Growing the Negawatt Market

on October 31, 2013 at 2:00 PM

Bedouins Of The Negev Desert

There are plenty of money-making opportunities from reducing energy use that go above and beyond implicit savings, but the market for energy reduction assets is opaque, and financing opportunities for smaller-scale projects are few and far between. Energy efficiency financing and insurance firm Joule Assets has introduced new services designed to grow that market, by offering direct financing, more transparency, and a means of enhancing the profitability of efficiency investments.

Energy Reduction Assets come in many forms. One is the purchase of negative energy. An unregulated electricity provider, such as Constellation Energy, does not have to purchase electricity exclusively from a utility. If Constellation has customers willing to cut consumption through demand response programs or other means, “the provider can actually purchase negative energy from their customers to supply other customers with positive energy”, Joule chief executive Mike Gordon told Breaking Energy.

Another means of turning non-use of energy into an asset is through efficiency credits. Regulatory structures such as the Renewable Portfolio Standard may require that everyone selling electricity into the wholesale market must also purchase a certain amount of efficiency. And those who generate more energy efficiency credits than they require can sell those back into the marketplace.

There is money to be made from efficiency, but building out an ERA market faces some high hurdles. “There are two pieces that are critical barriers in that industry: simple, transparent, actionable information and financing,” Gordon said.

Even for companies who are in the business of efficiency retrofits or sales and installation of efficiency-enhancing technologies, the range of ERA’s offering potential revenue streams may not be immediately apparent. Joule started out as a data and analytics company, an expert source of information on ERA’s, and the firm is now leveraging that expertise to capitalize on untapped investment opportunities in demand response and energy efficiency.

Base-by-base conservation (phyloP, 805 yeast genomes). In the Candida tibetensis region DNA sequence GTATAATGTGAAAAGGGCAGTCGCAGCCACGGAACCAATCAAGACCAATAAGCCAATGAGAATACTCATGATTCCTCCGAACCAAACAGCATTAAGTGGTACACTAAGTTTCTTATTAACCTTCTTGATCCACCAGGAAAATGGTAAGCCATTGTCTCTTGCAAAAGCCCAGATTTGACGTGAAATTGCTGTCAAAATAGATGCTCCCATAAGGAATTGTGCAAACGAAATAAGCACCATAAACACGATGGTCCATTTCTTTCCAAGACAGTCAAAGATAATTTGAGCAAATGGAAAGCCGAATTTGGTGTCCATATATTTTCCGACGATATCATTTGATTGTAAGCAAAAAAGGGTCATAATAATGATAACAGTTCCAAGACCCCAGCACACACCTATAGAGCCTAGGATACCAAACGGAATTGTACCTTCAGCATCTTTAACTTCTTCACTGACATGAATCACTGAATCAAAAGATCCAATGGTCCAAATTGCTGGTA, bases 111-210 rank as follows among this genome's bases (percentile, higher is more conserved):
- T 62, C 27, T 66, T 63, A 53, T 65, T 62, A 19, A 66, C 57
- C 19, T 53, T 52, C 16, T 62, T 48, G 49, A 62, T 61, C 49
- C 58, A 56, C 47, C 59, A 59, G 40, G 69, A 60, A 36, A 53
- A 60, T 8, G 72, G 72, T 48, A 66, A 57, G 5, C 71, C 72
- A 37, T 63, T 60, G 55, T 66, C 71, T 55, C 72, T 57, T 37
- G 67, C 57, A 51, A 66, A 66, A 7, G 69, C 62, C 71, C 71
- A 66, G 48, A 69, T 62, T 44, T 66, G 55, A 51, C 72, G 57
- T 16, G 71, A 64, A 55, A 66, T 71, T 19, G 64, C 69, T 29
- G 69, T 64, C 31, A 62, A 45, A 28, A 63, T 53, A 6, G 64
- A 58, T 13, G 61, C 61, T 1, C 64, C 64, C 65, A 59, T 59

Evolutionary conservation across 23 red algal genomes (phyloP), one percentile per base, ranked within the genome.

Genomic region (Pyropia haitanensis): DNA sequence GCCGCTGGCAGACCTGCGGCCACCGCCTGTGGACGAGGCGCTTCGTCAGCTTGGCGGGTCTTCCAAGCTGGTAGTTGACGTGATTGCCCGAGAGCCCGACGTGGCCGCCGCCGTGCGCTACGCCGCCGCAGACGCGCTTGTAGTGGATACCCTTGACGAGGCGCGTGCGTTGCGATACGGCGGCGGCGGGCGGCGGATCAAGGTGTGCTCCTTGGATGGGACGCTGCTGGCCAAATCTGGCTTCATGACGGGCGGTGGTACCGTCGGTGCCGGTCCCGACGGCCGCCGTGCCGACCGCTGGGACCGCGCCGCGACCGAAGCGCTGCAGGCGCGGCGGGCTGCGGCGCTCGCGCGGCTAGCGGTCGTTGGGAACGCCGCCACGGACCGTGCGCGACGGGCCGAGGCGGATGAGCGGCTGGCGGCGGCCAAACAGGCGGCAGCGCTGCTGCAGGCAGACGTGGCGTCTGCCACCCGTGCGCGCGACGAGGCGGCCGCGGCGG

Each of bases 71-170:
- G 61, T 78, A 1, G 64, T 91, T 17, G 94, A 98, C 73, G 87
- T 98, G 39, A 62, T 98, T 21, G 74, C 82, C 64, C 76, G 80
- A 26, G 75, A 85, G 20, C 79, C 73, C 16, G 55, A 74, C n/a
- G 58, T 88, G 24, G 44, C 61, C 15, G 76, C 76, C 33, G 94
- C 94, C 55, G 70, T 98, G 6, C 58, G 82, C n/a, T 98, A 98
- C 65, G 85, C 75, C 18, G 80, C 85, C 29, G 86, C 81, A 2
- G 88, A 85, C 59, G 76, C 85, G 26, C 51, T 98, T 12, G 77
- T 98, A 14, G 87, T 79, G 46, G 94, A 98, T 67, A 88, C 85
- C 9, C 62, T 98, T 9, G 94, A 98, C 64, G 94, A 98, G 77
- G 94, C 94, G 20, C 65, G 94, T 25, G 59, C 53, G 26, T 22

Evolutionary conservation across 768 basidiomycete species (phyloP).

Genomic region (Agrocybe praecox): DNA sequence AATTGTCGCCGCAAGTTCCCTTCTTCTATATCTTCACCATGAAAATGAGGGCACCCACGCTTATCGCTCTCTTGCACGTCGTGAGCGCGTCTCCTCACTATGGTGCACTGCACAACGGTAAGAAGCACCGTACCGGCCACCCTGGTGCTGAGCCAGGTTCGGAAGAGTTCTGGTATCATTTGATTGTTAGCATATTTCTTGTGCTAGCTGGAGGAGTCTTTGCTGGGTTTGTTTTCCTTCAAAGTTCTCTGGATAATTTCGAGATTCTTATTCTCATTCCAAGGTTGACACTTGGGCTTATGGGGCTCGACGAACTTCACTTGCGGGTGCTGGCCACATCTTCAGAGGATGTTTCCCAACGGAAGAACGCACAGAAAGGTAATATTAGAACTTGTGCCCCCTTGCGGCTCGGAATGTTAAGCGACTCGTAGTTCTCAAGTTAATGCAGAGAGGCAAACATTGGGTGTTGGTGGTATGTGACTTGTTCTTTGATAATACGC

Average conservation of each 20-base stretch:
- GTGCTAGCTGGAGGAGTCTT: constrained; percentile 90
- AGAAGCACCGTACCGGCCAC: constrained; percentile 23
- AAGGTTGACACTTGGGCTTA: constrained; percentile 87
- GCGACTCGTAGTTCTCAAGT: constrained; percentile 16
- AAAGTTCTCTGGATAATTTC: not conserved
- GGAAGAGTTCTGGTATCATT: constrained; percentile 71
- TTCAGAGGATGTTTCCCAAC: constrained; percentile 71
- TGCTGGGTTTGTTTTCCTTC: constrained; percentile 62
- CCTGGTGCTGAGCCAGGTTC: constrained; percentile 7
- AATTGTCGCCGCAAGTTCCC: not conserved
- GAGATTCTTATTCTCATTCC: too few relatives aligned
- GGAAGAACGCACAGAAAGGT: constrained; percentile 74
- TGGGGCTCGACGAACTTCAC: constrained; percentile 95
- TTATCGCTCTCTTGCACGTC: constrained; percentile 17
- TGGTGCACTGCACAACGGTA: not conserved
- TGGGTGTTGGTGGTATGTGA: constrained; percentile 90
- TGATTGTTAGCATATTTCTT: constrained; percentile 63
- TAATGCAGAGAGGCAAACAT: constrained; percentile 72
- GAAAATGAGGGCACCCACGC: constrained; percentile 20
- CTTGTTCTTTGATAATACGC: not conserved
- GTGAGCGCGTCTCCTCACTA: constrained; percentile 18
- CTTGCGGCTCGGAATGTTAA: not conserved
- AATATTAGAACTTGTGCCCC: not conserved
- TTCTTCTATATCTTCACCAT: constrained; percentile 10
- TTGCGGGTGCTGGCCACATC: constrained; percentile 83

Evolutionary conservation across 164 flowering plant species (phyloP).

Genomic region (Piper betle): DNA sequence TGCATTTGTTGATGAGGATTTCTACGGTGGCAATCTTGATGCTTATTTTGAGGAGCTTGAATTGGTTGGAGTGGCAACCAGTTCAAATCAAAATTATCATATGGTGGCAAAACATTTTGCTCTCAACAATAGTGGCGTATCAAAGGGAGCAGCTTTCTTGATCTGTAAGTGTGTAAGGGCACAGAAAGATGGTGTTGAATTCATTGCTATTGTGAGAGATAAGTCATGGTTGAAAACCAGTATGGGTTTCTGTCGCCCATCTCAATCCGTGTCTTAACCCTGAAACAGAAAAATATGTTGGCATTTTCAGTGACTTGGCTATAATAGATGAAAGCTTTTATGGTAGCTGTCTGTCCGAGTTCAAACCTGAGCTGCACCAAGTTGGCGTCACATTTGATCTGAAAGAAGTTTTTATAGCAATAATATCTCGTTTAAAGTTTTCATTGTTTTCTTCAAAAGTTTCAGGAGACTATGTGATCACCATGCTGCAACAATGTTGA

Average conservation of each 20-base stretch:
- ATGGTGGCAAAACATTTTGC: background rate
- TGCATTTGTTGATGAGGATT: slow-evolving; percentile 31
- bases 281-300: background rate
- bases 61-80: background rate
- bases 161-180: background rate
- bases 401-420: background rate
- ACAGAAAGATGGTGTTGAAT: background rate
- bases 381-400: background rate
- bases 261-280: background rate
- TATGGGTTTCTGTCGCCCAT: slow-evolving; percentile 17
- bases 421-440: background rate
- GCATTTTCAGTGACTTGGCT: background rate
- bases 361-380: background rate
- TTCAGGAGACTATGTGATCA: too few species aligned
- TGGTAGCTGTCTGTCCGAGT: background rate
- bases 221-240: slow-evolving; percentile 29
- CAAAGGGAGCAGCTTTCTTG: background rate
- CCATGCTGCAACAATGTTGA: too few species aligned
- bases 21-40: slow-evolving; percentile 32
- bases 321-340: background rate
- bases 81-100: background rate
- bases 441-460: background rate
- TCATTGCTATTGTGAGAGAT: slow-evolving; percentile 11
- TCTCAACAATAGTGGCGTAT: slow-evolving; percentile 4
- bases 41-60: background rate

For more on earning returns from energy efficiency, see Mining Energy Data and Striking Gold

Joule announced earlier this month that it had begun offering new financing solutions targeting small-to-midsized projects – those valued at less than $10 million. Projects of this size have traditionally had difficulty attracting financing, partly because of high up-front due diligence costs, and partly because of the complexity of the market, according to Gordon. “There’s mutual exclusivity, there are registration requirements, there are entities that do one piece of the project but not another piece,” he said.

In addition to seeking out and identifying all the possible revenue streams for a given project, Joule will provide both financing and direct loans for smaller-scale projects in exchange for a share of ERA revenue streams. “What we’re offering is the opportunity for vendors to take their technology and offer it to their consumers for free,” Gordon said. The vendor or technology provider is then paid a portion of the value derived from that asset through the ERA market.

Not all efficiency projects are of interest to Joule. “If we feel that we can identify things that people were missing, that we can help a project create more energy reduction assets or more revenues from a project, we will potentially invest in the project and help someone get more out of it,” Gordon said. “If we don’t feel like we have anything to add, then there’s no reason to engage us, it’s better to go to a traditional financier.”

Ultimately, the goal is to grow the ERA market. “The only way you’re going to do that is to make sure that all three counterparties win,” Gordon said.

Vendors taking advantage of Joule’s offerings gain access to both financing and clear, transparent information about the DR and EE markets. Consumers considering retrofits or other efficiency or DR upgrades identify sources of value from their projects. And “the investor in our private equity fund wins, big time, simply because when we go in and we finance a project, we find extra revenue streams”, Gordon said.

“Typical traditional financing might have a return of 6-8%, but when you can go in and find extra revenue streams, the investor is getting a better investment return because of the expertise that this investor is bringing to the table.”